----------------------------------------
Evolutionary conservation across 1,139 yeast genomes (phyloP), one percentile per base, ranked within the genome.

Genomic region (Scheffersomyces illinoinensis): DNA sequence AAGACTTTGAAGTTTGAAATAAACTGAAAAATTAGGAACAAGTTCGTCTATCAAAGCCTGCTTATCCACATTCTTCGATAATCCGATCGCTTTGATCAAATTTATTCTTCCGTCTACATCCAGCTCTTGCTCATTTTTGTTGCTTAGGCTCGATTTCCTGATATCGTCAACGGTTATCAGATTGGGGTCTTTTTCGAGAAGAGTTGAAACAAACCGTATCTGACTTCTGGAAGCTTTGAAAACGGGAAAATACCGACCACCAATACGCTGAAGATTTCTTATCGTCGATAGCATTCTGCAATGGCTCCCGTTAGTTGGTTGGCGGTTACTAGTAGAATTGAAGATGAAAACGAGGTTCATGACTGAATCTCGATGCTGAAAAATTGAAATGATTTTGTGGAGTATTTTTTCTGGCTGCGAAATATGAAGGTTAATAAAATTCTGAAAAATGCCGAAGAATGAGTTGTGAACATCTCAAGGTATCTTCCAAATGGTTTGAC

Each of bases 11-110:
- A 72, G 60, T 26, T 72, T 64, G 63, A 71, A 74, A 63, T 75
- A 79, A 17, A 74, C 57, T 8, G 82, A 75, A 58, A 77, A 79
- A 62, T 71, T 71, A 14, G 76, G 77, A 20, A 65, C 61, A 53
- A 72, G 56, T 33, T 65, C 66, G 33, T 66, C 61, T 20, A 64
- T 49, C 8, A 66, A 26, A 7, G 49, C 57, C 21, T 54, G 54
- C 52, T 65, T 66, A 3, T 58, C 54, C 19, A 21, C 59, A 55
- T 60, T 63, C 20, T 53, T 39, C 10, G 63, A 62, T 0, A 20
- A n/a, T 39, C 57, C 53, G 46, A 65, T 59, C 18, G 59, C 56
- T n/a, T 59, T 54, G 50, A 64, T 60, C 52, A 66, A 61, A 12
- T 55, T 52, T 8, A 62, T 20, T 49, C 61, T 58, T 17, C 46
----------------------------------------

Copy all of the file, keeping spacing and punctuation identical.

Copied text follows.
Evolutionary conservation across 1,139 yeast genomes (phyloP), one percentile per base, ranked within the genome.

Genomic region (Scheffersomyces illinoinensis): DNA sequence AAGACTTTGAAGTTTGAAATAAACTGAAAAATTAGGAACAAGTTCGTCTATCAAAGCCTGCTTATCCACATTCTTCGATAATCCGATCGCTTTGATCAAATTTATTCTTCCGTCTACATCCAGCTCTTGCTCATTTTTGTTGCTTAGGCTCGATTTCCTGATATCGTCAACGGTTATCAGATTGGGGTCTTTTTCGAGAAGAGTTGAAACAAACCGTATCTGACTTCTGGAAGCTTTGAAAACGGGAAAATACCGACCACCAATACGCTGAAGATTTCTTATCGTCGATAGCATTCTGCAATGGCTCCCGTTAGTTGGTTGGCGGTTACTAGTAGAATTGAAGATGAAAACGAGGTTCATGACTGAATCTCGATGCTGAAAAATTGAAATGATTTTGTGGAGTATTTTTTCTGGCTGCGAAATATGAAGGTTAATAAAATTCTGAAAAATGCCGAAGAATGAGTTGTGAACATCTCAAGGTATCTTCCAAATGGTTTGAC

Each of bases 11-110:
- A 72, G 60, T 26, T 72, T 64, G 63, A 71, A 74, A 63, T 75
- A 79, A 17, A 74, C 57, T 8, G 82, A 75, A 58, A 77, A 79
- A 62, T 71, T 71, A 14, G 76, G 77, A 20, A 65, C 61, A 53
- A 72, G 56, T 33, T 65, C 66, G 33, T 66, C 61, T 20, A 64
- T 49, C 8, A 66, A 26, A 7, G 49, C 57, C 21, T 54, G 54
- C 52, T 65, T 66, A 3, T 58, C 54, C 19, A 21, C 59, A 55
- T 60, T 63, C 20, T 53, T 39, C 10, G 63, A 62, T 0, A 20
- A n/a, T 39, C 57, C 53, G 46, A 65, T 59, C 18, G 59, C 56
- T n/a, T 59, T 54, G 50, A 64, T 60, C 52, A 66, A 61, A 12
- T 55, T 52, T 8, A 62, T 20, T 49, C 61, T 58, T 17, C 46